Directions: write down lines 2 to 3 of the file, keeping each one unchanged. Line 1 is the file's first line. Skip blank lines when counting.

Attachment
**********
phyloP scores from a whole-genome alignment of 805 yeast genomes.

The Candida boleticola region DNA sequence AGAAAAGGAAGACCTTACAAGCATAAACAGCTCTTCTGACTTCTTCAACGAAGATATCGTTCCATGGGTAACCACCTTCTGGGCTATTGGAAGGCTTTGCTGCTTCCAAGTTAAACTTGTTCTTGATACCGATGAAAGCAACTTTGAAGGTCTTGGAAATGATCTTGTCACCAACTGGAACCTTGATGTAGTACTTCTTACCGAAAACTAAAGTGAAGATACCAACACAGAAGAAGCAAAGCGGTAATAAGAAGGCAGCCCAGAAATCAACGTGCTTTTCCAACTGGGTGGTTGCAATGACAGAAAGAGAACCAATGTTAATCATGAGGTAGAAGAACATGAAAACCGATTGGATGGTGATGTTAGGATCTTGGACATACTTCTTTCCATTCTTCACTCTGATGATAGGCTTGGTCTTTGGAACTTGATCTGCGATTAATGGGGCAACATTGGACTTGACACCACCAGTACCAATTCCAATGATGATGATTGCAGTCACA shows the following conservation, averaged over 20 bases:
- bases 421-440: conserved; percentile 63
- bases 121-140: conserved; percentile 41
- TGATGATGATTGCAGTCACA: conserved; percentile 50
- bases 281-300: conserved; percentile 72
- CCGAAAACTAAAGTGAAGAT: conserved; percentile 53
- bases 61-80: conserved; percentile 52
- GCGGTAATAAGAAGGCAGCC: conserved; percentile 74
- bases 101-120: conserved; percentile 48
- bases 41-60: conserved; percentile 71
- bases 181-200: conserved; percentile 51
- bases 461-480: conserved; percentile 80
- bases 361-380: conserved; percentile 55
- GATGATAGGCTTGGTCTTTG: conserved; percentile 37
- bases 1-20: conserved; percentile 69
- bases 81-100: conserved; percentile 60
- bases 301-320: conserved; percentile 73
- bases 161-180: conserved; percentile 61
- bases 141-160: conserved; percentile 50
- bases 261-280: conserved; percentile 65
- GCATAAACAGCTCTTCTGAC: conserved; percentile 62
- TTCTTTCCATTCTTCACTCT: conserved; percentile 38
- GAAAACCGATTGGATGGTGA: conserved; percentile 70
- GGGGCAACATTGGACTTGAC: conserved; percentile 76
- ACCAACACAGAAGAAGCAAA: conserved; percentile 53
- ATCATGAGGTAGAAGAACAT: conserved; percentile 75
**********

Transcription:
The Candida boleticola region DNA sequence AGAAAAGGAAGACCTTACAAGCATAAACAGCTCTTCTGACTTCTTCAACGAAGATATCGTTCCATGGGTAACCACCTTCTGGGCTATTGGAAGGCTTTGCTGCTTCCAAGTTAAACTTGTTCTTGATACCGATGAAAGCAACTTTGAAGGTCTTGGAAATGATCTTGTCACCAACTGGAACCTTGATGTAGTACTTCTTACCGAAAACTAAAGTGAAGATACCAACACAGAAGAAGCAAAGCGGTAATAAGAAGGCAGCCCAGAAATCAACGTGCTTTTCCAACTGGGTGGTTGCAATGACAGAAAGAGAACCAATGTTAATCATGAGGTAGAAGAACATGAAAACCGATTGGATGGTGATGTTAGGATCTTGGACATACTTCTTTCCATTCTTCACTCTGATGATAGGCTTGGTCTTTGGAACTTGATCTGCGATTAATGGGGCAACATTGGACTTGACACCACCAGTACCAATTCCAATGATGATGATTGCAGTCACA shows the following conservation, averaged over 20 bases:
- bases 421-440: conserved; percentile 63